PIPER said...

hokahey's example of the Jeep/drop off in Jurassic Park is one that has always puzzled me. I have forgiven it all these years, thinking that I was missing something. Now I feel vindicated.


This is not a great film, but I love this franchise and probably always will. As a great lover of Disney, I also have a fascination with the dark side - that being what if Disney turned on everyone. Of course this is at the heart of this franchise and as long as they continue to exploit this idea, I will still love it.

But the further they get away from the original, the further they are from exploring this idea. Although I do like the idea of Hammond's son setting up a dinosaur amusement park in the States.

All that said, there are certain scenes that stick out to me. One being the opening. I do very much like the island scene with the little girl. At one moment cute, the next out of control.

And I like the jeeps driving along all the dinosaurs. It's traditional Spielberg, filled with wonder.

But yeah, this one kind of sucks

Richard Bellamy said...

MovieMan - I would agree. War of the Worlds is my favorite blockbuster of the past ten years. It's intense and creepy and beautifully filmed. I love the novel, but I love what Spielberg did with the story. I love the focus on the father's determination to shield his daughter from the horror and save her. I feel it is one of Cruise's best performances. It's a stunning, gripping film. Yeah, I've had debates with people on this on too - and I don't care that the grandparents are clean and untouched at the end. Also, yeah, I find it much more memorable than The Dark Knight - mostly because I prefer H.G. Wells/sci-fi over the superheroes genre any day.

Joel Bocko said...


Your faint praise (but praise nonetheless) points to why I can't hate this film even as I despise it. It looks pretty good and has some interesting elements, despite being essentially garbage.


War on the Worlds was one of the few blockbusters of this decade to have a classical spine - in its thematic ideas, its shooting and editing style, its structure, its spare use of CGI within a well-crafted palette. As such, it was largely brushed aside and ignored in favor of blockbusters which were "newer" (read: over-saturated in CGI, uninterested in the satisfactions of classical narrative cinemas and implicitly unaware of the traditions it farted all over). Particularly by the older critics: I often get the sense that boomers are more likely than younger generations to embrace something just because it's "new" and "different". See Corliss' recent blockbuster apologia, which I haven't gotten around to attacking yet, but will eventually.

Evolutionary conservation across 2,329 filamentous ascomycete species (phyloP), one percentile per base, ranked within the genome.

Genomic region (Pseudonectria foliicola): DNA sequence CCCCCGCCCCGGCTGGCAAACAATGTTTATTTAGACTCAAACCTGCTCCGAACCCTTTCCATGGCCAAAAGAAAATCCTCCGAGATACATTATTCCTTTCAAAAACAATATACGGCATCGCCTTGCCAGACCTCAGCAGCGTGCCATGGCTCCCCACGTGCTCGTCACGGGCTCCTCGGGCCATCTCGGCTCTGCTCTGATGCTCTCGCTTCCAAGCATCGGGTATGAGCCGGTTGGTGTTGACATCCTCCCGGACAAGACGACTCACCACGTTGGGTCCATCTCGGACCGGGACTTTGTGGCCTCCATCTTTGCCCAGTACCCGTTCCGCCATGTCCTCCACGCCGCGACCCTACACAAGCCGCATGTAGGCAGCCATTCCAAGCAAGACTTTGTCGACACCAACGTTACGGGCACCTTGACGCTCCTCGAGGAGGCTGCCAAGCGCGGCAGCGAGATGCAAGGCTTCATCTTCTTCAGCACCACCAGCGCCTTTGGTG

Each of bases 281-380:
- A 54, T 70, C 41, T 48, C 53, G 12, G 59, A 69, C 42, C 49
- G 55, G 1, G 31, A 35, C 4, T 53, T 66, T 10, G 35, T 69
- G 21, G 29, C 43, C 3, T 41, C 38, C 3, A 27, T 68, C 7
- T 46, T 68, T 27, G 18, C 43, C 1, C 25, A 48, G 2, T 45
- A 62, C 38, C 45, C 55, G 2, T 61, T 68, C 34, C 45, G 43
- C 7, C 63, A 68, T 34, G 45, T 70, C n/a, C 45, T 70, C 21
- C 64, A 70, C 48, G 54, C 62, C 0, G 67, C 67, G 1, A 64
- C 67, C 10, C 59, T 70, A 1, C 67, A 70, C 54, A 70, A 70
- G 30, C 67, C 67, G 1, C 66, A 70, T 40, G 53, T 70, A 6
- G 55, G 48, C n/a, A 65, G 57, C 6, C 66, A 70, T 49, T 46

Richard Bellamy said...

MovieMan - Take a look at my response to your comment on my Watchmen post. We're on the same page. To me it's all about seeing something new. I know Star Trek fans are really really excited about the new movie coming up. But, to me, I wouldn't consider them big science-fiction fans. I am a big sci-fi fan - but I want new stories. That's why I loved last year's Sunshine. It wasn't a remake or sequel!!!! Also, Cameron's Avatar sounds a lot like Halo, but, halo, I mean, hell, at least it's something different!

Joel Bocko said...

Yes, I don't want to knock blockbusters altogether. But what was so satisfying about the 80s and 90s brand seems to have been lost.

Also, I sometimes wonder if our current cinematic age isn't worse than the 80s. But one thing about that decade - while critics like the carp about the "juvenilization" of American cinema in that period, at least those movies were original. Back to the Future, Who Framed Roger Rabbit (based on book, but not a very well-known one), Raiders of the Lost Ark, Ghostbusters, E.T., The Terminator - these were all very ideas given the blockbuster treatment. Even in the 90s there was a healthy mix between high-profile adaptations (the Batman movies, Jurassic Park), genre pieces which were nontheless original screenplays (Independence Day, Twister) and high-concept originals (Men in Black). Today everything is recycled.

Richard Bellamy said...

Yes, recycled. That's how I felt about Monsters vs. Aliens today.

Joel Bocko said...

Which is too bad because, in theory at least, it should be "original", right? (Unless there's a high-profile source I'm missing out on.) But when even the original material isn't original, we're in trouble...